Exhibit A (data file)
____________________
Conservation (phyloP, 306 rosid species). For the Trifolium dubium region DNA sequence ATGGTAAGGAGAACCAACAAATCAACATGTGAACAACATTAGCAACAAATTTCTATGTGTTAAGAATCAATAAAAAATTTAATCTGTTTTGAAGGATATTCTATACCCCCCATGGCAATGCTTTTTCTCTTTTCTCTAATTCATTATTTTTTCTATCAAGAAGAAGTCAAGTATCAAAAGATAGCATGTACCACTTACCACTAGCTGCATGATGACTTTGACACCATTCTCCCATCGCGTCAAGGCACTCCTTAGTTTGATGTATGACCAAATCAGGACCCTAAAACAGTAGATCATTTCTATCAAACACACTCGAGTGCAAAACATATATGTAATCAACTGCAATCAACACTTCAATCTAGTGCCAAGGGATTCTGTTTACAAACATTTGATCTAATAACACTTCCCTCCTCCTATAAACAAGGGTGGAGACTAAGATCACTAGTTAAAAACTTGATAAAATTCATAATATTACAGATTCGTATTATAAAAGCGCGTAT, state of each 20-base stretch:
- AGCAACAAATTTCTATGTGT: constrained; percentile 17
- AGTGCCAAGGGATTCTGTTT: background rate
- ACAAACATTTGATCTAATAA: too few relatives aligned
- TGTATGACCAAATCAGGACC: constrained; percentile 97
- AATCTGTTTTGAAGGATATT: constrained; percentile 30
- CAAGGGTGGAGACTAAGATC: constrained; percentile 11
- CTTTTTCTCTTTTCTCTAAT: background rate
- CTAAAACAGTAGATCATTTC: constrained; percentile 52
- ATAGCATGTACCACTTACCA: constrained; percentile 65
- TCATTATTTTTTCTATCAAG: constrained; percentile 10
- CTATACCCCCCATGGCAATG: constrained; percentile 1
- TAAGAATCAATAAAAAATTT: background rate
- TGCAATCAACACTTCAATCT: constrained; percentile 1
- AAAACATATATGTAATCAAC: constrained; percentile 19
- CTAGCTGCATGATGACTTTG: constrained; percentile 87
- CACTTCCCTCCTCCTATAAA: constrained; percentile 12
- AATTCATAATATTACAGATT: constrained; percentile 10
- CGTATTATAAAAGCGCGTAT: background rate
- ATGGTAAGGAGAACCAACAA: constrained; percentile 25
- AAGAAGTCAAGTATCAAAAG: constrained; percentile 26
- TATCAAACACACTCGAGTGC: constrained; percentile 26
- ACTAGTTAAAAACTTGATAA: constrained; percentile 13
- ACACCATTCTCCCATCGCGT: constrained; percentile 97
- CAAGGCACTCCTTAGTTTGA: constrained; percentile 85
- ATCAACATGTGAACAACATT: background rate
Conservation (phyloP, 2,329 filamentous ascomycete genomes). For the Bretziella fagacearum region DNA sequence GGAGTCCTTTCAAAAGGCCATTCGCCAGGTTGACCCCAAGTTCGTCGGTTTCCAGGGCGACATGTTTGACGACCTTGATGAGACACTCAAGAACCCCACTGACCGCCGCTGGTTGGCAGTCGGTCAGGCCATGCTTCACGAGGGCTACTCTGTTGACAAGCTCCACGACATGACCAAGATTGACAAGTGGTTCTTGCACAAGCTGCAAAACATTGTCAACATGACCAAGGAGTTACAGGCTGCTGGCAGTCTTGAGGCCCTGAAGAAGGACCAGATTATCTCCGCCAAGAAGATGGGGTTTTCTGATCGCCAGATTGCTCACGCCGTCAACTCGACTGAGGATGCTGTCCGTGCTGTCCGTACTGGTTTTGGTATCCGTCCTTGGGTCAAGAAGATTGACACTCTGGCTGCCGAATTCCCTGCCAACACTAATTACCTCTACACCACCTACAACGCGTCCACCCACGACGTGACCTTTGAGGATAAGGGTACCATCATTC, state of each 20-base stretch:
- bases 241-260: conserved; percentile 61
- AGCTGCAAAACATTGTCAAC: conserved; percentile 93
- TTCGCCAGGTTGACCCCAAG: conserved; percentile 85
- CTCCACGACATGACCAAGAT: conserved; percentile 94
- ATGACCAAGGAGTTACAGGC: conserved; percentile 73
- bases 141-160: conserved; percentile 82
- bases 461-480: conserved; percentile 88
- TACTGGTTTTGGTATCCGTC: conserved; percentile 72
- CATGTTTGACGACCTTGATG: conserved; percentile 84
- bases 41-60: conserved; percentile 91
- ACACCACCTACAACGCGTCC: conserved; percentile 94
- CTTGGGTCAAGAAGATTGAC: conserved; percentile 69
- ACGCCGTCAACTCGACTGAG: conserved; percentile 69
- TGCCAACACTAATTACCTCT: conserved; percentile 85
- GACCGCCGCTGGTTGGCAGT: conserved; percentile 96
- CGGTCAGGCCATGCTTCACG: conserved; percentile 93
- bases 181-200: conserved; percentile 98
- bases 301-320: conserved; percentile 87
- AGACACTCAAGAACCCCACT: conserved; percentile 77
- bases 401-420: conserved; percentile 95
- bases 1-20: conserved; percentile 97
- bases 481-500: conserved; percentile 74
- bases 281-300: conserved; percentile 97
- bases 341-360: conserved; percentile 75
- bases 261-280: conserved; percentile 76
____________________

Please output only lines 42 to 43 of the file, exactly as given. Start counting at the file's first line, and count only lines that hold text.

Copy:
- GACCGCCGCTGGTTGGCAGT: conserved; percentile 96
- CGGTCAGGCCATGCTTCACG: conserved; percentile 93